In one embodiment, correlation subsystem 122 determines the correlation based on an average calculated sleep score and an average user-indicated sleep score for a given amount of time with which data was collected, e.g., one week. The correlation value measures how closely related two variable are. In the illustrative embodiment, the two variables are the user-indicated sleep score and the calculated sleep score. In one embodiment, the correlation value is computed using a Pearson's correlation technique. Using the Pearson's correlation, a correlation between the user-indicated sleep score and the calculated sleep score is determined based on differences between the average calculated sleep score and each calculated sleep score for a given data set (e.g., one week's worth of calculated sleep scores), differences between the average user-indicated sleep score and each user-indicated sleep score for the given data set (e.g., one week's worth of user-indicated sleep scores), and standard deviations for both the calculated sleep score and the user-indicated sleep score. Equation 2 is a formulaic representation of the Pearson's correlation value for the aforementioned embodiment:

r = i = 1 n ( SubSleepScore i - SubSleepScore _ ) ( CalSleepScore i - CalSleepScore _ ) ( n - 1 ) σ SubSleep σ CalSleep . Equation 2

In Equation 2, r is the correlation value computed using the Pearson's correlation, SubSleepScorei is the i-th user-indicated sleep score for a given data set, SubSleepScore is the average user-indicated sleep score for the given data set, CalSleepScorei is the i-th calculated sleep score for the given data set, CalSleepScore is the average calculated sleep score for the given data set, and σSubSleep and σCalSleep are the standard deviation for the user-indicated sleep score and the calculated sleep score, respectively. Although the aforementioned describes the correlation value estimated using Pearson's correlation formula, other correlation coefficients can be used, such as an adjusted correlation coefficient, a weighted correlation coefficient, and Spearman correlation coefficient.

At operation 158, correlation subsystem 122 determines whether the determined correlation value satisfies termination criteria. In one embodiment, the termination criteria may be a threshold value with which correlation is measured. In one embodiment, the termination criteria include a first threshold value with which correlation is measured, e.g., a lower bound threshold, and a second threshold value with which correlation is measured, e.g., an upper bound threshold. The termination criteria is stored in one or more of memory 104 of computing system 120, reference database 145, and user history database 140. The greater the correlation value, the more closely correlated the user-indicated sleep score and the calculated sleep score are to one another. As an example, the threshold value for the termination criteria may be equal to 0.3. Thus, if the determined correlation value is less than 0.3, then the user-indicated sleep score and the calculated sleep scores are not well correlated. However, if the determined correlation value is less than or equal to 0.3, then the user-indicated sleep score and the calculated sleep score are correlated. The threshold value of 0.3 is exemplary, and different threshold may be used, e.g., 0.2-0.5.

Furthermore, in one embodiment, differences between each sleep session's user-indicated sleep score and calculated sleep score are determined by correlation subsystem 122, and the differences are used to compute a similarity between the user-indicated sleep score and the calculated sleep score. An average of each difference between the user-indicated sleep score and the calculated sleep score is then compared to the termination criteria to determine whether the scores are correlated.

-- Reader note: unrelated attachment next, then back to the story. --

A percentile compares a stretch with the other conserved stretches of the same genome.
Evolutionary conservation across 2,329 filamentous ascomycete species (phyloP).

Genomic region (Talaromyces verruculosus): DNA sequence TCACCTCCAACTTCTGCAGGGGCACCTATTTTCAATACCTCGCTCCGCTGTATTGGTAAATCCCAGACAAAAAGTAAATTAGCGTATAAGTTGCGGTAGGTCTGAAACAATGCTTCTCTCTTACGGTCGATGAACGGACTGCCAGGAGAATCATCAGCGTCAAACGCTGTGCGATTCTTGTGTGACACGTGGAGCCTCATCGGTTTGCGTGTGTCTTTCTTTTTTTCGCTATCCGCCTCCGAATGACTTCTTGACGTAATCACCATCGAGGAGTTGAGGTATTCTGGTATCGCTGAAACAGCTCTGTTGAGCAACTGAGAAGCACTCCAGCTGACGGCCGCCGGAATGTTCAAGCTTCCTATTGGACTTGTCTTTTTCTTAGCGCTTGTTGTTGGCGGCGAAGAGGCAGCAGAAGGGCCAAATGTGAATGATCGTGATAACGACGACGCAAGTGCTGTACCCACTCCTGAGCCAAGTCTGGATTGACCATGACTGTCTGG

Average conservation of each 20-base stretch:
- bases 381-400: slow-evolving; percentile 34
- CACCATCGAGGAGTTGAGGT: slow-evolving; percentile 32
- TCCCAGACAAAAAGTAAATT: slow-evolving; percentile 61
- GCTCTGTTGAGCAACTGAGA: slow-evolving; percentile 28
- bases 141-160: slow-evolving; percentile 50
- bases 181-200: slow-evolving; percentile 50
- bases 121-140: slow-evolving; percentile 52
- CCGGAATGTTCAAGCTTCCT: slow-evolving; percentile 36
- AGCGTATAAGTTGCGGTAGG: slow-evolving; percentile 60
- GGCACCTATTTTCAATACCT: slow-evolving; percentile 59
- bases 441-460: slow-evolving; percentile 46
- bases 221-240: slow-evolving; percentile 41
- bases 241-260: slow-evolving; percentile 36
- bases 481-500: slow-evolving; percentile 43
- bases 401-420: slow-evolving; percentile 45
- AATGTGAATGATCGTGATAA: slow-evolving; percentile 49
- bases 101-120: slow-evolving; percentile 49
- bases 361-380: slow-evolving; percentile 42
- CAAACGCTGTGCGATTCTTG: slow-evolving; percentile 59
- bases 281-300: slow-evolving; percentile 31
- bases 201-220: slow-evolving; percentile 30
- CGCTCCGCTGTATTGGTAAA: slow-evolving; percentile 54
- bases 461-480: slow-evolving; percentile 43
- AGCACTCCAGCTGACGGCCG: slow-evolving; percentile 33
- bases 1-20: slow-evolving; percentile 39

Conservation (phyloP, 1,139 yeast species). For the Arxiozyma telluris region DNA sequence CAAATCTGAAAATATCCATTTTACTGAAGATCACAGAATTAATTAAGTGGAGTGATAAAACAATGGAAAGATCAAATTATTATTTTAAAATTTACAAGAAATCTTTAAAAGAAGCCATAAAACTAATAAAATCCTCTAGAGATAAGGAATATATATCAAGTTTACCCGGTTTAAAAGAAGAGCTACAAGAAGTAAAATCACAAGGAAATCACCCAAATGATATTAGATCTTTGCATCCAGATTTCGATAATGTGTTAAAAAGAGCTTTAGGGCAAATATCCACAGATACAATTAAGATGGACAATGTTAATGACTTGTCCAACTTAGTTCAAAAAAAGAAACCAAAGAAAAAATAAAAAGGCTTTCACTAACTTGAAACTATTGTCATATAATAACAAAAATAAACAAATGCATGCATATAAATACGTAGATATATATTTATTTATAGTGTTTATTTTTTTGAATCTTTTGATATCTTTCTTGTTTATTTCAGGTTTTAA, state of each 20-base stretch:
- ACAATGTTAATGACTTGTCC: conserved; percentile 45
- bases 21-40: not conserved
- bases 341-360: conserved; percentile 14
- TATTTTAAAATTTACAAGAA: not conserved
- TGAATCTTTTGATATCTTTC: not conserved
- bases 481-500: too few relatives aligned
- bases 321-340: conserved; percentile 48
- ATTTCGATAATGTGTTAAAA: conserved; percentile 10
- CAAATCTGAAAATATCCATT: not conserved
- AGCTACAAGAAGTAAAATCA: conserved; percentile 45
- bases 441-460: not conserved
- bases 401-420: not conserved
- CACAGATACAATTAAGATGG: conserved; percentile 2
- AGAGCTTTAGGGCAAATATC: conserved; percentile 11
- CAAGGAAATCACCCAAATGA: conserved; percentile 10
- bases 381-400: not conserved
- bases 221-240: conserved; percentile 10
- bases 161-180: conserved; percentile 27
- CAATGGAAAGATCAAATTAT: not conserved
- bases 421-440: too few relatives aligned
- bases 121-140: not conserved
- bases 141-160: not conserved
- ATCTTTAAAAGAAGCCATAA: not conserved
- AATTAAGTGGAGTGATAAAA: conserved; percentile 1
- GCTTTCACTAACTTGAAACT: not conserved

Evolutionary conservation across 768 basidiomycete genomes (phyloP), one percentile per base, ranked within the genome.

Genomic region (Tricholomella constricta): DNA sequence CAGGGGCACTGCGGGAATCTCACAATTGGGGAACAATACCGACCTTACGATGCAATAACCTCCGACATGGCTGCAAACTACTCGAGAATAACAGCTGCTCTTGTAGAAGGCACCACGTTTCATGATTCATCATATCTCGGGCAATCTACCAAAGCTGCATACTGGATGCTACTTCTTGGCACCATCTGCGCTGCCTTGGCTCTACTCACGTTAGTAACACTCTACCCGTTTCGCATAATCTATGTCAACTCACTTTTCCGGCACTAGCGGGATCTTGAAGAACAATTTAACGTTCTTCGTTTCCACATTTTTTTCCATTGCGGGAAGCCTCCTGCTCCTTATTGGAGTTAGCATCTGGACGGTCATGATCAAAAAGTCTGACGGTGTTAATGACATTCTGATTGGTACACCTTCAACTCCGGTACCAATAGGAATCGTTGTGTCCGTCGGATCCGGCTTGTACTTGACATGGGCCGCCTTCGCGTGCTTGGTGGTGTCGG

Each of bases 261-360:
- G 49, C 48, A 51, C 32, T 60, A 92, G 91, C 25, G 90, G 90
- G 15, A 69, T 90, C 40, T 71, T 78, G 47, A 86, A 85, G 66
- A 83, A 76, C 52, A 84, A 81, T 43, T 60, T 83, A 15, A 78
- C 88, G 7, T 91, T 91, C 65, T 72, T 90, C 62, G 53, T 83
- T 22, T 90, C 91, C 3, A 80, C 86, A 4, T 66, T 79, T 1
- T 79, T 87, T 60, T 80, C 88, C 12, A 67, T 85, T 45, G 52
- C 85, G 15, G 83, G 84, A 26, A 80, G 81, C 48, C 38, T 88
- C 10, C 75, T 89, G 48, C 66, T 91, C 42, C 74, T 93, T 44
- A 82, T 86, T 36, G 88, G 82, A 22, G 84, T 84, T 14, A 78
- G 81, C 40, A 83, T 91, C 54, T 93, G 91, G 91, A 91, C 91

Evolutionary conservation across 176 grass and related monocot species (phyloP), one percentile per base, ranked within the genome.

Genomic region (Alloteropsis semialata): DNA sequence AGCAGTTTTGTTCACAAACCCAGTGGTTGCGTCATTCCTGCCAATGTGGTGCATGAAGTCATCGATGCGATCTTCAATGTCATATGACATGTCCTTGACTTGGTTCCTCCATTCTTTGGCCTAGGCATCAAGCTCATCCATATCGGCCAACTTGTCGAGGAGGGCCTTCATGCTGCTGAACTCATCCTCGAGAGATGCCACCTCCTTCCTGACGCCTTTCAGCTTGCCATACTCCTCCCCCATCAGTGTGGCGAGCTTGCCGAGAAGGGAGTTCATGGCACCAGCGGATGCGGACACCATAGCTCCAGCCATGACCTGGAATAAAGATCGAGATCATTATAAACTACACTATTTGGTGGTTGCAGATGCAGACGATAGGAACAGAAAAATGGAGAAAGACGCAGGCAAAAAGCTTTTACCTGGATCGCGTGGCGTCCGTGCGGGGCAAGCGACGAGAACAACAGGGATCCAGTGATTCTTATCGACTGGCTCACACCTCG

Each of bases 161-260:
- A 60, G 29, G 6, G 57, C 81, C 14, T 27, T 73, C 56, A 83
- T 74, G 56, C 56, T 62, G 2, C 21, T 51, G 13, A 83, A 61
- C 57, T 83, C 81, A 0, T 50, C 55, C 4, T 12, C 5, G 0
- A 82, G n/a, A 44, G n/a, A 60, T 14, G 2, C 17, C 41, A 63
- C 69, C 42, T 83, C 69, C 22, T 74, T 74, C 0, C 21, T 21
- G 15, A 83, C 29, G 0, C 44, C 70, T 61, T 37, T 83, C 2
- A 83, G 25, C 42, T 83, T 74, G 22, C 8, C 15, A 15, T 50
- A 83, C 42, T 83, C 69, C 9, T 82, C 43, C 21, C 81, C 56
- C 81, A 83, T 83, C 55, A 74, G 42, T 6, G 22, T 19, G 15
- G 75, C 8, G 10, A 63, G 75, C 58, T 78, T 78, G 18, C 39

If, at operation 158, correlation subsystem 122 determines that the correlation value for the given data set satisfies the termination criteria, then process 150 proceeds to operation 160. At operation 160, correlation subsystem 122 determines that process 150 is to end as the user-indicated sleep score and the calculated sleep score have been determined to be well correlated, indicating that the sleep-related parameters used to compute the calculated sleep scores accurately reflect the user's subjective analysis of his/her sleep sessions. Thus, the sleep-related parameters, in this example, do not need adjustment.

However, if at operation 158 correlation subsystem 122 determines that the correlation value for the given data set does not satisfy the termination criteria, then process 150 proceeds to operation 162. At operation 162, sleep-related parameter optimization is performed. In one embodiment, optimization subsystem 124 performs sleep-related parameter optimization, as described below with respect to FIGS. 2 and 14-16. At operation 164, optimized parameter values for each sleep-related parameters used to compute the sleep score for a user (e.g., Equation 1) are extracted. In one embodiment, extraction subsystem 126 performs the extraction of the optimized sleep-related parameter values. After operation 162, process 150 returns to step 156, where a new correlation value is computed based on sleep scores calculated using the optimized sleep-related parameters extracted at step 164. In one embodiment, the new correlation value is computed for a new data set of calculated sleep scores (e.g., calculated using the new sleep-related parameter values) and user-indicated sleep scores. Alternatively, the previously obtained calculated sleep scores are recomputed, and the correlation value is recalculated to determine how well the previously calculated sleep scores and the previously obtained user-indicated sleep scores are correlated with one another.